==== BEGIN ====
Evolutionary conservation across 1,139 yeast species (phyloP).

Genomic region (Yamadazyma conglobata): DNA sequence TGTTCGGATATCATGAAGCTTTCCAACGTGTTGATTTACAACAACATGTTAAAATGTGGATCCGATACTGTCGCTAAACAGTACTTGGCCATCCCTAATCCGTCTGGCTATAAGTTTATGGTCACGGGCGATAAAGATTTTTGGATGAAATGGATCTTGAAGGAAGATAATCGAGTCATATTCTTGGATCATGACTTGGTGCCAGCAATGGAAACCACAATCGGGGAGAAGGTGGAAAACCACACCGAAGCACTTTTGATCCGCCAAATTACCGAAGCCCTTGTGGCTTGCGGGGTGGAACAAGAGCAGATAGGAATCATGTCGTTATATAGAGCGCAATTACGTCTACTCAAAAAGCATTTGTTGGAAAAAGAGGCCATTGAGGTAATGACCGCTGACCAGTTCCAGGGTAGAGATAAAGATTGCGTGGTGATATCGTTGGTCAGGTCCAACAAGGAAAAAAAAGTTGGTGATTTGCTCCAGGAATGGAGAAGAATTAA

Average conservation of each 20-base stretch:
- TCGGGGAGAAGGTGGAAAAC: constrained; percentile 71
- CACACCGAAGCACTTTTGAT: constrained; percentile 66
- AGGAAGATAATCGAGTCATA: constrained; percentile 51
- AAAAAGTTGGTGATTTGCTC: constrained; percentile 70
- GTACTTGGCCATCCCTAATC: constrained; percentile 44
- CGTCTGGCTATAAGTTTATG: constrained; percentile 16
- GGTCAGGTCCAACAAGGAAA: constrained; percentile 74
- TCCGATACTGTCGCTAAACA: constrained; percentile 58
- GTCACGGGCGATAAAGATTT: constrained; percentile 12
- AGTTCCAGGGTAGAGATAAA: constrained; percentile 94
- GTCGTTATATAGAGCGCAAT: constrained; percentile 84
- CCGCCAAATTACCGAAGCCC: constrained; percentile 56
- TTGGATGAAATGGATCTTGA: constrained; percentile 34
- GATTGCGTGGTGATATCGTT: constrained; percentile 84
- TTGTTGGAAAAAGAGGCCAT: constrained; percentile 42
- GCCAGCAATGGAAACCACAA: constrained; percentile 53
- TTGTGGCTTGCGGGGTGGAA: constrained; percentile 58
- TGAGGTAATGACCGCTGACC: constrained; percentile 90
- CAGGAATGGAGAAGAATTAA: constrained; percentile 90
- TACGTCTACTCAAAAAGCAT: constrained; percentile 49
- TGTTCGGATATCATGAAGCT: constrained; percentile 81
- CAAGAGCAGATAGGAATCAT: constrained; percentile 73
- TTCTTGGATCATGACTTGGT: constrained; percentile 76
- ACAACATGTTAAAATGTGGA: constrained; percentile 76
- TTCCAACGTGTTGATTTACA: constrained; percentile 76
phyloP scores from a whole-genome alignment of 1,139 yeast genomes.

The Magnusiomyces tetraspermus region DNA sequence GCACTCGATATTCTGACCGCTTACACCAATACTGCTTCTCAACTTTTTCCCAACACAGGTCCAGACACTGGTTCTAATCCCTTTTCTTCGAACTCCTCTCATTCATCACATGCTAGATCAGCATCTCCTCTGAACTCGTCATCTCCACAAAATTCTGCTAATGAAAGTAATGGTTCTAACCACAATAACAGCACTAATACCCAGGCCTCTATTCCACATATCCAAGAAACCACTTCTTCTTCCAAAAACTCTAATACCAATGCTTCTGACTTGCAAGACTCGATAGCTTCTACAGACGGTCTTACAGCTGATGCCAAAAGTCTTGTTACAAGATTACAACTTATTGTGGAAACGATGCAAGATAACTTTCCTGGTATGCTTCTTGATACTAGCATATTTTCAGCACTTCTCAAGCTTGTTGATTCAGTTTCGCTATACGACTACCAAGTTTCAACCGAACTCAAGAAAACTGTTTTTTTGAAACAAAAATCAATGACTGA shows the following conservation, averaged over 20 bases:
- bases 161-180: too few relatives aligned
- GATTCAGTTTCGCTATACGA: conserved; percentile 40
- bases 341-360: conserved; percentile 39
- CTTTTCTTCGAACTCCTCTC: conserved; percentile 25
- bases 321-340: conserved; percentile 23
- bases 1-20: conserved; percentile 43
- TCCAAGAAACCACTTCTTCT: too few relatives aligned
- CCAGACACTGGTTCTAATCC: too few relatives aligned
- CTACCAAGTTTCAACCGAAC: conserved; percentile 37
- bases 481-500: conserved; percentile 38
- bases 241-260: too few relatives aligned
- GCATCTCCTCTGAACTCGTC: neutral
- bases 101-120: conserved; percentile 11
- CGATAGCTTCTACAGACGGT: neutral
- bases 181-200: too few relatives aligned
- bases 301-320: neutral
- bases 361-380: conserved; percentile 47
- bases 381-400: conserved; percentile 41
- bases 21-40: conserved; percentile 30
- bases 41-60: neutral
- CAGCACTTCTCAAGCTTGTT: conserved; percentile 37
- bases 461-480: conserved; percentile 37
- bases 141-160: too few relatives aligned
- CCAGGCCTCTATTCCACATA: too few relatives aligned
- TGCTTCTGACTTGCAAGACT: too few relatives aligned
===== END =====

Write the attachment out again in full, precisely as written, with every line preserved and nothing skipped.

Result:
Evolutionary conservation across 1,139 yeast species (phyloP).

Genomic region (Yamadazyma conglobata): DNA sequence TGTTCGGATATCATGAAGCTTTCCAACGTGTTGATTTACAACAACATGTTAAAATGTGGATCCGATACTGTCGCTAAACAGTACTTGGCCATCCCTAATCCGTCTGGCTATAAGTTTATGGTCACGGGCGATAAAGATTTTTGGATGAAATGGATCTTGAAGGAAGATAATCGAGTCATATTCTTGGATCATGACTTGGTGCCAGCAATGGAAACCACAATCGGGGAGAAGGTGGAAAACCACACCGAAGCACTTTTGATCCGCCAAATTACCGAAGCCCTTGTGGCTTGCGGGGTGGAACAAGAGCAGATAGGAATCATGTCGTTATATAGAGCGCAATTACGTCTACTCAAAAAGCATTTGTTGGAAAAAGAGGCCATTGAGGTAATGACCGCTGACCAGTTCCAGGGTAGAGATAAAGATTGCGTGGTGATATCGTTGGTCAGGTCCAACAAGGAAAAAAAAGTTGGTGATTTGCTCCAGGAATGGAGAAGAATTAA

Average conservation of each 20-base stretch:
- TCGGGGAGAAGGTGGAAAAC: constrained; percentile 71
- CACACCGAAGCACTTTTGAT: constrained; percentile 66
- AGGAAGATAATCGAGTCATA: constrained; percentile 51
- AAAAAGTTGGTGATTTGCTC: constrained; percentile 70
- GTACTTGGCCATCCCTAATC: constrained; percentile 44
- CGTCTGGCTATAAGTTTATG: constrained; percentile 16
- GGTCAGGTCCAACAAGGAAA: constrained; percentile 74
- TCCGATACTGTCGCTAAACA: constrained; percentile 58
- GTCACGGGCGATAAAGATTT: constrained; percentile 12
- AGTTCCAGGGTAGAGATAAA: constrained; percentile 94
- GTCGTTATATAGAGCGCAAT: constrained; percentile 84
- CCGCCAAATTACCGAAGCCC: constrained; percentile 56
- TTGGATGAAATGGATCTTGA: constrained; percentile 34
- GATTGCGTGGTGATATCGTT: constrained; percentile 84
- TTGTTGGAAAAAGAGGCCAT: constrained; percentile 42
- GCCAGCAATGGAAACCACAA: constrained; percentile 53
- TTGTGGCTTGCGGGGTGGAA: constrained; percentile 58
- TGAGGTAATGACCGCTGACC: constrained; percentile 90
- CAGGAATGGAGAAGAATTAA: constrained; percentile 90
- TACGTCTACTCAAAAAGCAT: constrained; percentile 49
- TGTTCGGATATCATGAAGCT: constrained; percentile 81
- CAAGAGCAGATAGGAATCAT: constrained; percentile 73
- TTCTTGGATCATGACTTGGT: constrained; percentile 76
- ACAACATGTTAAAATGTGGA: constrained; percentile 76
- TTCCAACGTGTTGATTTACA: constrained; percentile 76
phyloP scores from a whole-genome alignment of 1,139 yeast genomes.

The Magnusiomyces tetraspermus region DNA sequence GCACTCGATATTCTGACCGCTTACACCAATACTGCTTCTCAACTTTTTCCCAACACAGGTCCAGACACTGGTTCTAATCCCTTTTCTTCGAACTCCTCTCATTCATCACATGCTAGATCAGCATCTCCTCTGAACTCGTCATCTCCACAAAATTCTGCTAATGAAAGTAATGGTTCTAACCACAATAACAGCACTAATACCCAGGCCTCTATTCCACATATCCAAGAAACCACTTCTTCTTCCAAAAACTCTAATACCAATGCTTCTGACTTGCAAGACTCGATAGCTTCTACAGACGGTCTTACAGCTGATGCCAAAAGTCTTGTTACAAGATTACAACTTATTGTGGAAACGATGCAAGATAACTTTCCTGGTATGCTTCTTGATACTAGCATATTTTCAGCACTTCTCAAGCTTGTTGATTCAGTTTCGCTATACGACTACCAAGTTTCAACCGAACTCAAGAAAACTGTTTTTTTGAAACAAAAATCAATGACTGA shows the following conservation, averaged over 20 bases:
- bases 161-180: too few relatives aligned
- GATTCAGTTTCGCTATACGA: conserved; percentile 40
- bases 341-360: conserved; percentile 39
- CTTTTCTTCGAACTCCTCTC: conserved; percentile 25
- bases 321-340: conserved; percentile 23
- bases 1-20: conserved; percentile 43
- TCCAAGAAACCACTTCTTCT: too few relatives aligned
- CCAGACACTGGTTCTAATCC: too few relatives aligned
- CTACCAAGTTTCAACCGAAC: conserved; percentile 37
- bases 481-500: conserved; percentile 38
- bases 241-260: too few relatives aligned
- GCATCTCCTCTGAACTCGTC: neutral
- bases 101-120: conserved; percentile 11
- CGATAGCTTCTACAGACGGT: neutral
- bases 181-200: too few relatives aligned
- bases 301-320: neutral
- bases 361-380: conserved; percentile 47
- bases 381-400: conserved; percentile 41
- bases 21-40: conserved; percentile 30
- bases 41-60: neutral
- CAGCACTTCTCAAGCTTGTT: conserved; percentile 37
- bases 461-480: conserved; percentile 37
- bases 141-160: too few relatives aligned
- CCAGGCCTCTATTCCACATA: too few relatives aligned
- TGCTTCTGACTTGCAAGACT: too few relatives aligned